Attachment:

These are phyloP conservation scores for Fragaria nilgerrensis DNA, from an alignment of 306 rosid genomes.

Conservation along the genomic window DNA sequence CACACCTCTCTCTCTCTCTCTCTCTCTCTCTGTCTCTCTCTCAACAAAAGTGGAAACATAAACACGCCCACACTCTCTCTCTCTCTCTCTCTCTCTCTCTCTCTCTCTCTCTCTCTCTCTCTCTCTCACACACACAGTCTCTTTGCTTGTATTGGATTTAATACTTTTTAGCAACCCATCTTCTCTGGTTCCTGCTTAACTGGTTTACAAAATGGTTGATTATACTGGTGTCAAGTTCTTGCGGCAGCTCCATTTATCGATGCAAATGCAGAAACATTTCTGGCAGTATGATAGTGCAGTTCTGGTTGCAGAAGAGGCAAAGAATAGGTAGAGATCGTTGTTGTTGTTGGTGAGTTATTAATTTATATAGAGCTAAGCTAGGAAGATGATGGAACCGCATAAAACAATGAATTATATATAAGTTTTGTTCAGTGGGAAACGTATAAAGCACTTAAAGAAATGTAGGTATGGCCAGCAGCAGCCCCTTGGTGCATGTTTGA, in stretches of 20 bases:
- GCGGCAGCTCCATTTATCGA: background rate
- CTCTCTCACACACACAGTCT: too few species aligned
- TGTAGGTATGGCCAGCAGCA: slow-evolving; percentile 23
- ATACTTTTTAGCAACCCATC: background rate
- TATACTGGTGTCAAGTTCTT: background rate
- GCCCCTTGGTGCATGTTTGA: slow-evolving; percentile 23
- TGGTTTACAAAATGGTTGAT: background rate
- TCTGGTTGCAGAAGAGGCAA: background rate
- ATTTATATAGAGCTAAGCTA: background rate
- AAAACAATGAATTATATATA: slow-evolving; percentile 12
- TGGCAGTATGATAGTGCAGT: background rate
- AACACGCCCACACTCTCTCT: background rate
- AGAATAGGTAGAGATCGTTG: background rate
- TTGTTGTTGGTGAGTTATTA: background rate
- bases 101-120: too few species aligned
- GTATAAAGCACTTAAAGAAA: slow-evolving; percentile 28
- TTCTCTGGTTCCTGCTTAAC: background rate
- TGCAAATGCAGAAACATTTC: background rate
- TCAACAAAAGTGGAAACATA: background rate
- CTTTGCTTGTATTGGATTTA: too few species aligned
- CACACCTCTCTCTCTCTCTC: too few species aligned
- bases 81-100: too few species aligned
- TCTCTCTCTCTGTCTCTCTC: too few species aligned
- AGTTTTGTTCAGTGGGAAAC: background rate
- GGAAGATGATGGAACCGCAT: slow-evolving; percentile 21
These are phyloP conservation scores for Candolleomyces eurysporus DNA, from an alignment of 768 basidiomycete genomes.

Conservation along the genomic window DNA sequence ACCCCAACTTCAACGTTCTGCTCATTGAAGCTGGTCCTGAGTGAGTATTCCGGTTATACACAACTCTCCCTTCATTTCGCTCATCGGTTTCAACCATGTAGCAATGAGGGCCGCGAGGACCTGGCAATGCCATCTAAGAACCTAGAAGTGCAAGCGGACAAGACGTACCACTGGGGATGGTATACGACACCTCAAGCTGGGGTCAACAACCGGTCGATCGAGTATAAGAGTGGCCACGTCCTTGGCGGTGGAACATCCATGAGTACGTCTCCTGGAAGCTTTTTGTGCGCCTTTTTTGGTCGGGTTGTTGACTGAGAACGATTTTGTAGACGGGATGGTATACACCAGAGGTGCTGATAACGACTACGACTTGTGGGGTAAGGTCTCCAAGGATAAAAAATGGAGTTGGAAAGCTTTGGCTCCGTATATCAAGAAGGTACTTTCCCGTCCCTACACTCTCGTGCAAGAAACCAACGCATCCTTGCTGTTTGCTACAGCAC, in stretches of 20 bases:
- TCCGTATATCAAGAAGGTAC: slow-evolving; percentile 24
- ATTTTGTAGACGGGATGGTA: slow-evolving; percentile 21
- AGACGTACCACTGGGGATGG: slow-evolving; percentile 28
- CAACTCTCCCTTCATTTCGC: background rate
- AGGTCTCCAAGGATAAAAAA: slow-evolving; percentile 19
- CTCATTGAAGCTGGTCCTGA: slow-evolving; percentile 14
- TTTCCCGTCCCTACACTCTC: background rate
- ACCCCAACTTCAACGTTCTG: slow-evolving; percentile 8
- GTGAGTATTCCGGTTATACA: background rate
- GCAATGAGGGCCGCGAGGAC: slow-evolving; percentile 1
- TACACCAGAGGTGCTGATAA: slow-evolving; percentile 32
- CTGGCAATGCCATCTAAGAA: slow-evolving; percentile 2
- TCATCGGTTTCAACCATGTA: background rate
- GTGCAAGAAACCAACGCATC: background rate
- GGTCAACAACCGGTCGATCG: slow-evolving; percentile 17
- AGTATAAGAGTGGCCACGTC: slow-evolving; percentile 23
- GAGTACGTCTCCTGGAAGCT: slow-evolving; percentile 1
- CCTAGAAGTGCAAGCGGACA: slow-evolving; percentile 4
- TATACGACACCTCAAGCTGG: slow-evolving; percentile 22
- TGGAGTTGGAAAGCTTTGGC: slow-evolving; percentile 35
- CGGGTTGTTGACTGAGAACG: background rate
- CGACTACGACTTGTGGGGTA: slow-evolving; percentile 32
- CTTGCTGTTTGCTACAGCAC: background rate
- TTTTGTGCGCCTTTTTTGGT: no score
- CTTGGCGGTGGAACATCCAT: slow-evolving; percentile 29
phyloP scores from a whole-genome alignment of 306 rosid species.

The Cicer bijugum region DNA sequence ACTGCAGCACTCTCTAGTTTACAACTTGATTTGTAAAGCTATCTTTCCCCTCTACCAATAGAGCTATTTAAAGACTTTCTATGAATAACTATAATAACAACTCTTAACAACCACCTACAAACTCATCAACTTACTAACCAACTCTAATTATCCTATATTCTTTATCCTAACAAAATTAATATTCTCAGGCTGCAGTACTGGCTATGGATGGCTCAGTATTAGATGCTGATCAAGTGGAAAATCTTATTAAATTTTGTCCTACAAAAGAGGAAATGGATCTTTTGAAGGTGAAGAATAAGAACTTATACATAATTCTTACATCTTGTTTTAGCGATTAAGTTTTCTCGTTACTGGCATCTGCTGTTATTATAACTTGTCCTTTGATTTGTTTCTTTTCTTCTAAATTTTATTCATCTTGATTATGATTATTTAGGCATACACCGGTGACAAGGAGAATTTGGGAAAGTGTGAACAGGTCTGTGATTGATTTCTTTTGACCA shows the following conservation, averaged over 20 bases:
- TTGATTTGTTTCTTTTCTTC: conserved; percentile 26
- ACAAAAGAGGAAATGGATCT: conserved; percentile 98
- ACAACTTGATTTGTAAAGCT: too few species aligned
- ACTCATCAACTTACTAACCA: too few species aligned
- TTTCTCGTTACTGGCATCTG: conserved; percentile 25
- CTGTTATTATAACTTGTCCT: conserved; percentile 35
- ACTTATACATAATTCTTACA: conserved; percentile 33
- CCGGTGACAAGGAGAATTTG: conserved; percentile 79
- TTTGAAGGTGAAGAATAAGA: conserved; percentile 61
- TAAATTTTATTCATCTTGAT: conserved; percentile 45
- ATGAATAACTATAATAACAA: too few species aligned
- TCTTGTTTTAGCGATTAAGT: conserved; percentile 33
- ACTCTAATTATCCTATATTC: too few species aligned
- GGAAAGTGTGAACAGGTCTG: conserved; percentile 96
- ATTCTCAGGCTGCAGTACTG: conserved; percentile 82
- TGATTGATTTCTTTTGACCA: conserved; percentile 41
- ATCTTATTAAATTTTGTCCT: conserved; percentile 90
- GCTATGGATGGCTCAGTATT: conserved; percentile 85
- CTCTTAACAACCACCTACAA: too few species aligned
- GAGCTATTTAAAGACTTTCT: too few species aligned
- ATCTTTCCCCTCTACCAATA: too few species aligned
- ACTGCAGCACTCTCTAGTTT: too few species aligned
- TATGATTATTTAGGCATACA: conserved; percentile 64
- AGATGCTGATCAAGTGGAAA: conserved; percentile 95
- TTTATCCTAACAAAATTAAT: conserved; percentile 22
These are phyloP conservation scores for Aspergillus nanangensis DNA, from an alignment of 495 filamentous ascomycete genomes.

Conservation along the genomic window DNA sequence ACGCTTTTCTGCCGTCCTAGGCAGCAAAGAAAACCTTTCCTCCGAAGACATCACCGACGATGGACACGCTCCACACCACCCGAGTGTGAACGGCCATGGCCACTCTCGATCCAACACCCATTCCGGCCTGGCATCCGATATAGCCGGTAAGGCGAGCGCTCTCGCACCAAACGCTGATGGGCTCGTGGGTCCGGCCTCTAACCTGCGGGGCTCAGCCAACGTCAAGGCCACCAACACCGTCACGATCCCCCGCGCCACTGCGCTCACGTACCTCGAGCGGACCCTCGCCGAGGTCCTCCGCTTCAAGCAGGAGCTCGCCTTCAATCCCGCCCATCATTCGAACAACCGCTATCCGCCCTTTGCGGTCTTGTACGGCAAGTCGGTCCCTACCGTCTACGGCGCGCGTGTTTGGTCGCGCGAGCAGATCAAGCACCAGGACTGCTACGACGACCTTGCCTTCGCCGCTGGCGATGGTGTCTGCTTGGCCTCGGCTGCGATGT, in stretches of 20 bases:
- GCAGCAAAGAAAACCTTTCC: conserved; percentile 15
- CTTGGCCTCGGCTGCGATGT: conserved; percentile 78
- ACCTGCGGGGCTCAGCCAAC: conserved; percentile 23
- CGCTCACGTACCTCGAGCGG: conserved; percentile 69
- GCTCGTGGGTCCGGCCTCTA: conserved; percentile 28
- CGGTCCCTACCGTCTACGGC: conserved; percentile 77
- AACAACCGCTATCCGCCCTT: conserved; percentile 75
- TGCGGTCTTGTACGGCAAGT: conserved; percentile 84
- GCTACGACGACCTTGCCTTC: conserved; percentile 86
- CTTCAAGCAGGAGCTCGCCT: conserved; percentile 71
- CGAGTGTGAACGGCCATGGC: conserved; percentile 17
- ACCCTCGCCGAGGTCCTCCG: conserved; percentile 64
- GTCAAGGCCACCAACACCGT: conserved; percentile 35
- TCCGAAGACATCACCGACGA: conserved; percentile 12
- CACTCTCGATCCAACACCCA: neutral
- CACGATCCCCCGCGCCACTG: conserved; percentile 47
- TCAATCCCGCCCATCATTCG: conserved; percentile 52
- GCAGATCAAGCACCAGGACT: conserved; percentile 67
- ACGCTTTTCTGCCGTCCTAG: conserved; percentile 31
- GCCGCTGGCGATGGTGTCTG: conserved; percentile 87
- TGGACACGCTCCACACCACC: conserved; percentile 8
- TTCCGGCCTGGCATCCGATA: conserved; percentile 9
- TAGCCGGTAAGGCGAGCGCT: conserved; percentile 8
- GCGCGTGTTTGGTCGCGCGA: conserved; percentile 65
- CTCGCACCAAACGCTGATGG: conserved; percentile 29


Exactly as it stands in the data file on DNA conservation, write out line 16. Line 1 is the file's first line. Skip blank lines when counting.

- TTGTTGTTGGTGAGTTATTA: background rate